After the editorial letter: The editor's perspective
Authors: I’m going to let you in on a little secret.
You know how nervous you are when you receive the email with your editorial letter attached? Your editor is nervous, too!
When I sign up a book or series, it’s because I love it. It may need work, but I believe the book should exist in the world. Of course, I’ll usually have notes and comments on things that can make the book even better. That’s where the edit letter comes in.
When a first draft comes in, I read the manuscript at least twice before sending my edit letter. My first read is cold. I only comment if something seems particularly hard to follow or confusing. My second read is when I take what I know of the manuscript and get deep into any issues that need to be addressed.
Then, as I begin to write my edit letter, the draft essentially gets a third read as I go through and make sure that I cover everything, so the author is fully prepared for their revision. Writing up an edit letter takes time and I carefully chose my words when describing any problem areas or comments that I think the author might have issue with. In the end, even if I write a very long edit letter, I want the author to know that I still love their book.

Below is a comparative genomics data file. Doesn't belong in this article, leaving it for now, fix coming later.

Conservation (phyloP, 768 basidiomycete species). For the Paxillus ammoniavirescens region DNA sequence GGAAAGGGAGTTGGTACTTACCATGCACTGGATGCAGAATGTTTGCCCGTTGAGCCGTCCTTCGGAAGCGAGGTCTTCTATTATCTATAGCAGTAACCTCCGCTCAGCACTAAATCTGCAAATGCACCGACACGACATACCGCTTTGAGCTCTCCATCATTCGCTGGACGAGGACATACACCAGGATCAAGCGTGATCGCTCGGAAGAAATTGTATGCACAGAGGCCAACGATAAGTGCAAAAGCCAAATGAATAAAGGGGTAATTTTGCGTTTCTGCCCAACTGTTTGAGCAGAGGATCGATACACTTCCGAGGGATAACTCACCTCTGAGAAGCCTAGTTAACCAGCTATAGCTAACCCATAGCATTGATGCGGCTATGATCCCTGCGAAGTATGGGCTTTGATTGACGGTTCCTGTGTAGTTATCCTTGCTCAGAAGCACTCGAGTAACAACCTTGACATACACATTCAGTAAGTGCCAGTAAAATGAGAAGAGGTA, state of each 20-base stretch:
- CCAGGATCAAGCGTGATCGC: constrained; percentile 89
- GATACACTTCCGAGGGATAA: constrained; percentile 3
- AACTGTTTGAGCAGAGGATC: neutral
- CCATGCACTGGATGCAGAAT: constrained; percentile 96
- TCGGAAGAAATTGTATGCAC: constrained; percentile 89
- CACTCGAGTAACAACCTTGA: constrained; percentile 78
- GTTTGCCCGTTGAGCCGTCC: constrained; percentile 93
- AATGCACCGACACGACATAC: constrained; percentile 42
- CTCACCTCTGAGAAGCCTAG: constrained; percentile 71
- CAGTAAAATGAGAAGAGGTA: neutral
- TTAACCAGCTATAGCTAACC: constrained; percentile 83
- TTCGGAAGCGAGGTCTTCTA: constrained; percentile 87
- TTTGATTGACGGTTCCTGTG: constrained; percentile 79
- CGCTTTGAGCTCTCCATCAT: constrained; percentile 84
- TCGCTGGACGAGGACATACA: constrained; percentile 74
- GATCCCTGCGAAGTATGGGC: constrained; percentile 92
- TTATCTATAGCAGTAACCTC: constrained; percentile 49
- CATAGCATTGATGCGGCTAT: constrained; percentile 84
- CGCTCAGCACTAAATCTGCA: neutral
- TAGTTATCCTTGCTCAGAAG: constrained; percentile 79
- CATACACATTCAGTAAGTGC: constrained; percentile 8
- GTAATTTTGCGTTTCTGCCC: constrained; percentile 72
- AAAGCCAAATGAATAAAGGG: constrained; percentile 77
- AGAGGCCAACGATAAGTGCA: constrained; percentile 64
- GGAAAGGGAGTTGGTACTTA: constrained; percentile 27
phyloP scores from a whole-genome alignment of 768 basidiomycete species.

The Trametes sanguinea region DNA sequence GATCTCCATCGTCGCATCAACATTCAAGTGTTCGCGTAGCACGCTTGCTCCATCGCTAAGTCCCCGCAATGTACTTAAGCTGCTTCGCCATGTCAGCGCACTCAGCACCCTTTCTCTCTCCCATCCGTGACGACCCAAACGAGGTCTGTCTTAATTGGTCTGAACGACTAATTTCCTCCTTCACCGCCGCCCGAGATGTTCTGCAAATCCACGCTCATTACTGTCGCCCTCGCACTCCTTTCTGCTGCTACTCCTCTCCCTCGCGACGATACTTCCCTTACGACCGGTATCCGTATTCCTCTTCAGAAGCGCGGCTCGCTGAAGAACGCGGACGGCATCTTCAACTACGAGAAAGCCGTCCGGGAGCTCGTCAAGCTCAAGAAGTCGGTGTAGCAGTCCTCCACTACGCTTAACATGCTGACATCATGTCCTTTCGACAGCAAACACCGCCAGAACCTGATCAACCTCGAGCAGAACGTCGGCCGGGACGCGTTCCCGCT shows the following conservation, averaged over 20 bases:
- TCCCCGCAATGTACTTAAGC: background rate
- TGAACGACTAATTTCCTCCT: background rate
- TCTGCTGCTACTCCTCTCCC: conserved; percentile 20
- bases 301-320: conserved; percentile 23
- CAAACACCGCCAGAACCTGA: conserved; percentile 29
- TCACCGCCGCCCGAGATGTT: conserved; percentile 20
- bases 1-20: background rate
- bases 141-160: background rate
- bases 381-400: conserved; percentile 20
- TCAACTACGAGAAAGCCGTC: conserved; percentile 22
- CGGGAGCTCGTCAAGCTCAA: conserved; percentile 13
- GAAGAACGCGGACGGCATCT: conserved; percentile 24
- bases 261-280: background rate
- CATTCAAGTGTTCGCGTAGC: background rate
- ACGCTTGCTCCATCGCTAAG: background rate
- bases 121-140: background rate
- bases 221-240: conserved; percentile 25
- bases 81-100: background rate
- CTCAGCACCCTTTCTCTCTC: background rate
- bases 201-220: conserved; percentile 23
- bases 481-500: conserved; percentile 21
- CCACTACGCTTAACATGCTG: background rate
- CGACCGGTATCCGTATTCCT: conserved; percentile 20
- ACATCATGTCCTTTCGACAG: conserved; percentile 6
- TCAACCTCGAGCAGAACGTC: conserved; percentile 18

So what’s so scary about hitting the send button?
I know how dear manuscripts are to authors. Chances are by the time you’re receiving an edit letter from an editor, you’ve revised several times before signing with an agent and then gone through a round or two with them before the manuscript was bought. The thought of more revisions or being told that one of your favorite parts of your book isn't working isn't that appealing. Editors know that, but please know that we are helping you make your book great.
Here’s my one request to all authors out there. When that email comes, take your time. Read it. Think it over. Look at all the notes and let it settle before you pick up the phone. I know your instinct might be to immediately call your editor and defend everything she's asked you to change or cut, but take the time to let it sink in. If there are any issues that you are truly concerned about, talk to your agent. See what they think.
I have a tendency to send my edit letters at the end of the day or on a Friday to give the author time to think. I'm always happy to have a phone call to talk through the letter and any changes that might be difficult, but it's good to let both of us breathe before diving right back in. Often, some of the best fixes come from the calls I've had with my authors post-edit letter.
So authors, as nervous as you may feel opening that email, know that your editor is on the other side nervously awaiting your reaction. In the end, you both want what's best for your book.